Home Town Chicago
First things first: Home Town Chicago isn't newly created music but rather a reissue of a Boo Williams (real name Willie Griffin) album originally issued in 1996, and we've got Anotherday, a “new label dedicated to plucking forgotten classics from the sometimes murky depths of musical history” to thank for it. Anything but a crude relic from a distant age, Boo Williams' set, a lithe collection of irrepressibly bumping Chicago house, sounds as fresh as the day it was born. In 1996, Williams was a fresh voice on the scene, having debuted just two years earlier with the A New Beginning EP on Curtis Jones's Relief Records in 1994. After Williams followed it with more releases for Relief (1995's Midnight Express and the album-length, double-vinyl set Lost of Time) and New Breed, a twelve-inch for the Dutch label Djax-Up-Beats, Home Town Chicago, Williams' heartfelt love letter to the city, was born. Consistently melodic and inventive, the music is nevertheless charged with insistence and urgency, as if fervently desperate to reach its destinations as quickly as possible. It also goes down smoothly, with twinkling melodies and accents softening the sometimes raw thump and aggressive claps animating the tracks.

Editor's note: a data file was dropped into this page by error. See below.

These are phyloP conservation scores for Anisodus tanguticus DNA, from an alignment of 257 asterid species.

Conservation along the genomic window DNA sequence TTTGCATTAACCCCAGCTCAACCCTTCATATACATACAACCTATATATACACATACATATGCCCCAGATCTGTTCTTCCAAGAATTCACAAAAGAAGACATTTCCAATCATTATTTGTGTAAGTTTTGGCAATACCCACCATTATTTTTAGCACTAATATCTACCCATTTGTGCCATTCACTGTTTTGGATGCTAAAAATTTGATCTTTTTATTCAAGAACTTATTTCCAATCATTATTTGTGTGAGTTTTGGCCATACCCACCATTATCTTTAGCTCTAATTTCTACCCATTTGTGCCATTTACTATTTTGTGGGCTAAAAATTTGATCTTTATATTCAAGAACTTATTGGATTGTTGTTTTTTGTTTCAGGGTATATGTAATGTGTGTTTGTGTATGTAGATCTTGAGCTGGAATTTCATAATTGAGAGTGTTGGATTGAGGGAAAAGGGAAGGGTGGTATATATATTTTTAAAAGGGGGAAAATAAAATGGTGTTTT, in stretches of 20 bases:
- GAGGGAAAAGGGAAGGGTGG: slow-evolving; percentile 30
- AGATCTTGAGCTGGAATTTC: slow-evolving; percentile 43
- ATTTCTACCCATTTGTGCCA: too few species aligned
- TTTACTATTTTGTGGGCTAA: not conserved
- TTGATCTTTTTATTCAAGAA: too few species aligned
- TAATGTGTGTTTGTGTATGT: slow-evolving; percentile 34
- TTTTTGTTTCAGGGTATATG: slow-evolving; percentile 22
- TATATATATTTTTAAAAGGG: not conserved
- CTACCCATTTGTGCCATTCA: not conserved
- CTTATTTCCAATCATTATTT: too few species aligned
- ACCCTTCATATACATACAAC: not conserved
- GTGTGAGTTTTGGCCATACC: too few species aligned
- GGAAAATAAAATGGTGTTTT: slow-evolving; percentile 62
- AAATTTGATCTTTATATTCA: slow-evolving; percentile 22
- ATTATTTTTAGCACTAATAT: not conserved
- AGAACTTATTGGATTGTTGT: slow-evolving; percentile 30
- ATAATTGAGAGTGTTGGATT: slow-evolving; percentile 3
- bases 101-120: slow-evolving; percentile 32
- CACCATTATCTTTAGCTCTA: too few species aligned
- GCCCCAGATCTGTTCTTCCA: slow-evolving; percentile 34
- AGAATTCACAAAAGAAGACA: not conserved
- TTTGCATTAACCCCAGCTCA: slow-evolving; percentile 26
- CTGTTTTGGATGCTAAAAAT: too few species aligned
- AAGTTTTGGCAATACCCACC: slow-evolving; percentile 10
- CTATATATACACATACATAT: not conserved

There's lots to enjoy about the album, starting with the title cut, which bounds into position, its uptempo skip and serene, two-note motif bringing with it the promise of unbridled joy. Subtly speckled with an omnipresent vinyl crackle and powered by an insistently stepping groove, “Devil Muzic” etches wiry melodic paths, while “Make Some Noise,” infectious in the extreme, weds a slinky hi-hat pattern to snappy beatwork and owly vocal effects in such a way that repetition becomes exhilaration. “Smokin' Acid” woozily segues between bars of clear-headed beatwork and convulsive stumble before the punctuation of an intermittent snare roll gathers the various strands and powers the material forward with a steadier hand. Williams is still active, by the way, with his Residual EP having appeared on Rush Hour Recordings in 2010. While it would be no doubt interesting to compare its sound to that of the album, I wouldn't be surprised to discover that the differences between them are relatively marginal, given the era-transcending character of Home Town Chicago.